We frequently post here about medical research into mesothelioma treatment. For example, in December we shared information about a new treatment study at Baylor in which doctors will try direct application of two heated, combined chemotherapy drugs on mesothelioma tumors in the chest cavity through surgery.
New Japanese Study
This week, we will share news about a Japanese research study of malignant pleural mesothelioma patients who received intense, specifically directed radiation treatment called IMRT, or intensity modulated radiotherapy, to mesothelioma tumor sites after having had their cancerous lungs removed in a procedure called extrapleural pneumonectomy or EPP.
EPP is a very serious operation in and of itself, but doctors may use it to try to stem the progression of the fatal disease, in which asbestos-related cancer develops in the pleura or lining around the lungs. The hope in any treatment for malignant pleural mesothelioma is to try to prolong meaningful life for the patient.
The study, published in a Swedish scientific journal, concluded that the treatment "achieved excellent local control for MPM, that might lead to the long-term survival in selected patients." Researchers found the prevention of local recurrence of the cancer an improvement as compared with earlier attempts at similar treatment.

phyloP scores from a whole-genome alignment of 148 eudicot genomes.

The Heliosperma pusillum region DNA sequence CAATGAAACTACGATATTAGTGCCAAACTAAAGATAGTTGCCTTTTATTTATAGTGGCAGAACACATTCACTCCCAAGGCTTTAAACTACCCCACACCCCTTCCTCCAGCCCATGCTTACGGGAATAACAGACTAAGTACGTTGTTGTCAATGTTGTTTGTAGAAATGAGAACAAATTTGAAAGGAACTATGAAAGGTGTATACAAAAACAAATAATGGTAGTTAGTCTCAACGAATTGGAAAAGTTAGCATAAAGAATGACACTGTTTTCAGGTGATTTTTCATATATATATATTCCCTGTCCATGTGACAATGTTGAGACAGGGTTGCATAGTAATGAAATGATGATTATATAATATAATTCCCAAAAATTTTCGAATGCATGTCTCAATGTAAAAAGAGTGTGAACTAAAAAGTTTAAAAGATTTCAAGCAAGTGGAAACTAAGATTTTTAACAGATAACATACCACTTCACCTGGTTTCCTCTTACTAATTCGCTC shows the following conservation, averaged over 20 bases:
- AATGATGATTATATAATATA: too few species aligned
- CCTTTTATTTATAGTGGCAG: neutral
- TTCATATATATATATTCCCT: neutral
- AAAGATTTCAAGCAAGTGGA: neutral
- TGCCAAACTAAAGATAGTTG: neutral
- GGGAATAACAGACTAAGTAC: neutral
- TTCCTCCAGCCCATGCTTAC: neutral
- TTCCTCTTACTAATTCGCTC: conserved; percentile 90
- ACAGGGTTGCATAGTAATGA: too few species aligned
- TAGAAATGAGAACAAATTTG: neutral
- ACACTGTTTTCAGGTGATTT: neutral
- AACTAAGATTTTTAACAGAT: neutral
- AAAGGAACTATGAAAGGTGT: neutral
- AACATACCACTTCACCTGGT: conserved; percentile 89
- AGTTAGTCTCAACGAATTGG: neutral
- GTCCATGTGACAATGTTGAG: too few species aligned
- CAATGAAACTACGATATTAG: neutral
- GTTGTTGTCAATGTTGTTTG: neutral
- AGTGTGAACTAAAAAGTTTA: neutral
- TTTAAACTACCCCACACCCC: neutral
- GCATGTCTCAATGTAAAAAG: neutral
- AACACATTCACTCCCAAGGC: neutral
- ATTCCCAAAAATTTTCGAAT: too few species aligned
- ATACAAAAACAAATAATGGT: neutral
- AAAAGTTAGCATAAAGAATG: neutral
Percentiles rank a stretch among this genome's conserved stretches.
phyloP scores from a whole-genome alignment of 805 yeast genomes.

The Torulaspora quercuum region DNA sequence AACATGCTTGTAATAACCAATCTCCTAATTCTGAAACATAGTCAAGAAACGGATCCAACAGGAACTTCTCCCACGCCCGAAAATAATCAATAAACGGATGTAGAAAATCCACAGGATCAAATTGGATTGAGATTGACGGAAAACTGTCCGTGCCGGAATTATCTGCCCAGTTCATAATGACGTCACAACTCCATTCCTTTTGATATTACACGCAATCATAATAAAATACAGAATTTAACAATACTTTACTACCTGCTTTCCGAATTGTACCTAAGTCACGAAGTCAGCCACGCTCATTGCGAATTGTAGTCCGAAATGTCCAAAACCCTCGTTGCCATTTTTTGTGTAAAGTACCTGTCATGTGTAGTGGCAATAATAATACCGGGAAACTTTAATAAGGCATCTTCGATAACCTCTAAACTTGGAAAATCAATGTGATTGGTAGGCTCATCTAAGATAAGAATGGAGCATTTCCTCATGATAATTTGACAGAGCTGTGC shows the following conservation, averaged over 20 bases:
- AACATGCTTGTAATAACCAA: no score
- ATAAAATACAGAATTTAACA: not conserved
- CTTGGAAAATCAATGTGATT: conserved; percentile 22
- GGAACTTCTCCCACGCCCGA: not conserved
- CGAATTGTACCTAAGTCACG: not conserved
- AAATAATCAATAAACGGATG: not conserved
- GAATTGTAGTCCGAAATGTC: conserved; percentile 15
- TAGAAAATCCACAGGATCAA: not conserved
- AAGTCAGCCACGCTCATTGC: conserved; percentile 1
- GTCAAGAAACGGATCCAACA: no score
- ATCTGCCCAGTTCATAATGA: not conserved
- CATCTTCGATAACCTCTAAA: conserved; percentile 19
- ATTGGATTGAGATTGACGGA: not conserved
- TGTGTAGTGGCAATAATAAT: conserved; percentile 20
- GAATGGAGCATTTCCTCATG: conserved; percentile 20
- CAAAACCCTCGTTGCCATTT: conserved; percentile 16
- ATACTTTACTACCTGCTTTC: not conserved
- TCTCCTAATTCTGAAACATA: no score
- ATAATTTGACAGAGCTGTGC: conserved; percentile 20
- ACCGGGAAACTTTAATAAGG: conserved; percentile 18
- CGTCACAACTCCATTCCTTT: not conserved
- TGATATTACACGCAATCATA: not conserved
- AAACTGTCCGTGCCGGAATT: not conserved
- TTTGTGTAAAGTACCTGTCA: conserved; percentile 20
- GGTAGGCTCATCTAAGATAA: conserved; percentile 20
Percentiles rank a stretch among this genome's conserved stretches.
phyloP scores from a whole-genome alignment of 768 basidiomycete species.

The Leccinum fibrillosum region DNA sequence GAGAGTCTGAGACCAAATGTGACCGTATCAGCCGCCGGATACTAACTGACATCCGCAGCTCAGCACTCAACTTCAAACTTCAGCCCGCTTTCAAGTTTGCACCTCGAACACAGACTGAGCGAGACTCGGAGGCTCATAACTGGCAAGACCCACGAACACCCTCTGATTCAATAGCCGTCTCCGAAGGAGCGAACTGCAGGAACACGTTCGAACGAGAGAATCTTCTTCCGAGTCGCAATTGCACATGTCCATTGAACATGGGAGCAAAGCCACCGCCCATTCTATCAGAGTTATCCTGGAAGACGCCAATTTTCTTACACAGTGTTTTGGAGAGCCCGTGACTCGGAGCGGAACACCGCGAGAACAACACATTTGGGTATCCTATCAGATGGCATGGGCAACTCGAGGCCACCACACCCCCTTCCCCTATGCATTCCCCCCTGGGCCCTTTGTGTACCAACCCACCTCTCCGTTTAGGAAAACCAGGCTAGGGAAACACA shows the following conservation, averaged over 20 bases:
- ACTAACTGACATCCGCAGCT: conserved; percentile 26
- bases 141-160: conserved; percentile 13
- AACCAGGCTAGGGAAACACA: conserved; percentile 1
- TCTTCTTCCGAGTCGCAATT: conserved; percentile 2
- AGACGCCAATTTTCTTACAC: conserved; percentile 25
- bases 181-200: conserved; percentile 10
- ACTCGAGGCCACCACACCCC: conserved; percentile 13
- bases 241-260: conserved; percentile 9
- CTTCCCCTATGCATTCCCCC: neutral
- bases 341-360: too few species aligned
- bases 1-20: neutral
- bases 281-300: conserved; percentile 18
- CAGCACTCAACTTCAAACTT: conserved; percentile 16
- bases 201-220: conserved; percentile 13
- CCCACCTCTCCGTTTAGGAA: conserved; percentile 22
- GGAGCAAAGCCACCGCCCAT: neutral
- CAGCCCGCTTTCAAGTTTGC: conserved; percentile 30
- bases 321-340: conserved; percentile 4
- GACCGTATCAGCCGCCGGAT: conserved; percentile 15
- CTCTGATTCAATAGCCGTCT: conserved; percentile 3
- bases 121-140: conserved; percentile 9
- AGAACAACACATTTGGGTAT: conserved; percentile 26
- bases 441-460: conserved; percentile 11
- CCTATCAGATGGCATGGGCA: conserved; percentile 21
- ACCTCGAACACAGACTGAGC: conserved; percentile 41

Promising Results, with Caveats
Despite this optimism, researchers warned that the potential for serious side effects should be considered because the radiation could cause immediate and later toxicity symptoms. Other surrounding organs are also potentially at risk of harm from the radiation, but the report says that improved IMRP techniques hold promise in this regard.
Most patients studied later developed cancer in remote locations from the treatment site, leading the researchers to recommend that the treatment be limited to patients who were at "low risk of distant metastasis."
We will continue to bring attention to mesothelioma research for our clients.